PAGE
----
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The Sounds of San Francisco Today


    Phish often gets the credit for spawning the jam band movement. Of course, the Grateful Dead is given credit for paving the way for Vermont’s phinest, but the San Francisco rockers were not a jam band. The Grateful Dead’s monikers were "throwback from the 1960s", "acid rock’, "psychedelic rock" and even "country rock" or "jazz rock". The Grateful Dead definitely "jammed" in every sense of the word as did their 1960s colleagues – the Quicksilver Messenger Service, Big Brother & Holding Company, Moby Grape and Jefferson Airplane. During the 1970s, the close members of the Grateful Dead family, the New Riders of the Purple Sage, Kingfish and JGB, also "jammed" out beyond belief. Yet they were never called jam bands. That is where Phish stepped in. Somehow Phish created the jam band formula whose exact parameters are uncertain at this time. Some prime ingredients are: eclecticism, progressivism, jazz, and mind-bending improvisations. There a plenty of bands that follow this pattern– Moe, Uncle Sammy, Disco Biscuits, YeP! – just to name a few. There is a whole wealth of modern jam bands that enjoy the benefits of being a "jam band" but they also stay true to the Grateful Dead form of playing live music. This form loosely consists of bluegrass, country, blues, psychedelic and slightly more lyrical. Here are some new releases by the Grateful Dead and some of the band’s disciples.

 The Dead Live On

Grateful Dead/Dick’s Pick’s Volume 16, 17 & 18 (Grateful Dead Records, 1969,1991, 1978, 2000)

    The first post-Dick Dick’s Picks brings us to the official home of the Grateful Dead during the late 1960s and early 1970s – San Francisco’s Fillmore Auditorium in November of 1969. It seems to be silly that this was an exciting time to hear for the Grateful Dead, for that argument can be said for almost every year that the band played. I am going to say it anyway (implicitly, that is). For this performance, the Dead were in prime form with the tandem drumming of Mickey Hart and Bill Kreutzman, guitarists Jerry Garcia and Bob Weir and bassist Phil Lesh. The X-Factors for this show are keyboardist Tom "T.C." Constanten and singer Ron "Pigpen" McKernan. For a brief period, T.C. ‘s organ sounds added a whole new dimension to the Dead’s sound (the textured sounds of "Dark Star" typified the TC touch). As for Pigpen, this tape has him singing the epic tunes "Good Morning Little School Girl" and "Turn on Your Lovelight" as well as "Easy Wind" Other highlights? One of the earliest incarnations of "Playing in the Band" when it was simply known as a Mickey Hart vehicle called "The Main Ten"; an all instrumental "Uncle John’s Band" and the first time playing of "Dire Wolf" and "Cumberland Blues". "Uncle John’s Band" , "Dire Wolf" and "Cumberland Blues", which were all in their infant stages, were early hints of the Country/Americana/Bluegrass transition was to make in the coming months.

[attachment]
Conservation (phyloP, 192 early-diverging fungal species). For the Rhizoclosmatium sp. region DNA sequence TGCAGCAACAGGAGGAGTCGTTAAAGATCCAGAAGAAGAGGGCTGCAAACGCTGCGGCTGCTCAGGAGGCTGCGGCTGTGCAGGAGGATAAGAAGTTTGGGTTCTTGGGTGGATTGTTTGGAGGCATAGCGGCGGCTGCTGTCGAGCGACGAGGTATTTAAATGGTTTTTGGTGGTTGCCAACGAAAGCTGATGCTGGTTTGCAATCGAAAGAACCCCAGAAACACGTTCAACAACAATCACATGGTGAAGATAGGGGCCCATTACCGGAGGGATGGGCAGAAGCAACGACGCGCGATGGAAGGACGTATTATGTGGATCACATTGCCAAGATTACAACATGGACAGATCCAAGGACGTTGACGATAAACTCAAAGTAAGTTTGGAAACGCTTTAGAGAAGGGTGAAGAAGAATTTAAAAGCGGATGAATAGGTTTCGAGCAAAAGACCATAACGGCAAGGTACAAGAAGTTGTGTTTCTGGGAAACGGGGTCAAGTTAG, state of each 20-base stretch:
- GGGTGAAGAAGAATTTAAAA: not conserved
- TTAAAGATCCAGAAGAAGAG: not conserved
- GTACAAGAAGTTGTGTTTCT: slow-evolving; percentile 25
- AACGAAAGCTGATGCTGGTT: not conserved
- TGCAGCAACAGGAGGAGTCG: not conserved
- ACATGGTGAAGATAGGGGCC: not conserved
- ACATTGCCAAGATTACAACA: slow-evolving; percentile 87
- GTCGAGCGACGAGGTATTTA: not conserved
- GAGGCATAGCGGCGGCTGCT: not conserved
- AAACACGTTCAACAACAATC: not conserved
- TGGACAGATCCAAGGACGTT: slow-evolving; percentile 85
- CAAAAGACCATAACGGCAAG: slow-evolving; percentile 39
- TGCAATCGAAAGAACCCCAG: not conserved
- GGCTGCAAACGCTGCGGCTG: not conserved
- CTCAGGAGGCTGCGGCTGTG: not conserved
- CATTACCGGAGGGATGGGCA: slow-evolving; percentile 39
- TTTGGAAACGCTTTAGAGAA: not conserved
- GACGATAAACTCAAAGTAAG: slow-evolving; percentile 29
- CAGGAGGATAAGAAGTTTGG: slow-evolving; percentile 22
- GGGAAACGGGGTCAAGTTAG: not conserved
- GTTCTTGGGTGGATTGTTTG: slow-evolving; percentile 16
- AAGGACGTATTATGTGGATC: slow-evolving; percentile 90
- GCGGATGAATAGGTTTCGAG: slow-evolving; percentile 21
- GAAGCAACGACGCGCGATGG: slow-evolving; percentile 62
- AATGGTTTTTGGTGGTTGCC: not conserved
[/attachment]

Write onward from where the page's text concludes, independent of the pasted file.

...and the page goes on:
The second Dick’s Picks release jumps ahead 22 years to a slightly different gathering of musicians but the same musical élan. Recorded at Boston’s fabled Boston Garden during the fall of 1991, this Grateful Dead performance featured the tandem keyboard/piano of Vince Welnick and Bruce Hornsby. Following the death of keyboardist Brent Mydland, these two filled in the keys position on many instances. They both were tremendous assets to the band, as Hornsby provided eloquent grand piano passages as well as an occasional accordion while Welnick was a wizard on the keyboard. In addition, they both had beautiful voices that harmonized well with Garcia an Weir. For the people inside the show that night, they were immediately hammered with great music as the band opened the concert with the epic trilogy "Help on the Way", "Slipknot" and "Franklins Tower." The middle song, "Slipknot", once had peaceful connotations as the song represented the segue between two fantastic songs. Nowadays, the word is now associated with a heavy metal band that is taking over the airwaves. The disc also contains more of the fabled Americana music such as another version of "Dire Wolf", "Tennessee Jed" and a great rendition of Bob Dylan’s "Queen Jane Approximately."

    Dick's Picks 18 captures the Grateful Dead during one of their creative peaks.  Ask any discerning Deadhead about the Grateful Dead's best year and chances are they will say 1977.  Dicks Picks 18 jumps ahead to 1978 and quickly shows that 12 months does not make much of difference in terms of putting on an electrifying performance.  The release is a compilation of the band's two day stand in the Mid West in Wisconsin and Iowa.  All I really have to say is that the press release claimed that the discs had one of the best Scarlet Begonias -> Fire on the Mountains ever played.  I had my doubts but they were quickly dispelled and I learned to take the Grateful Dead publicist's, Dennis McNally, word as the gospel.  If you had to pick a release from this triumverate, this recording is the way to go.

    The New Riders Today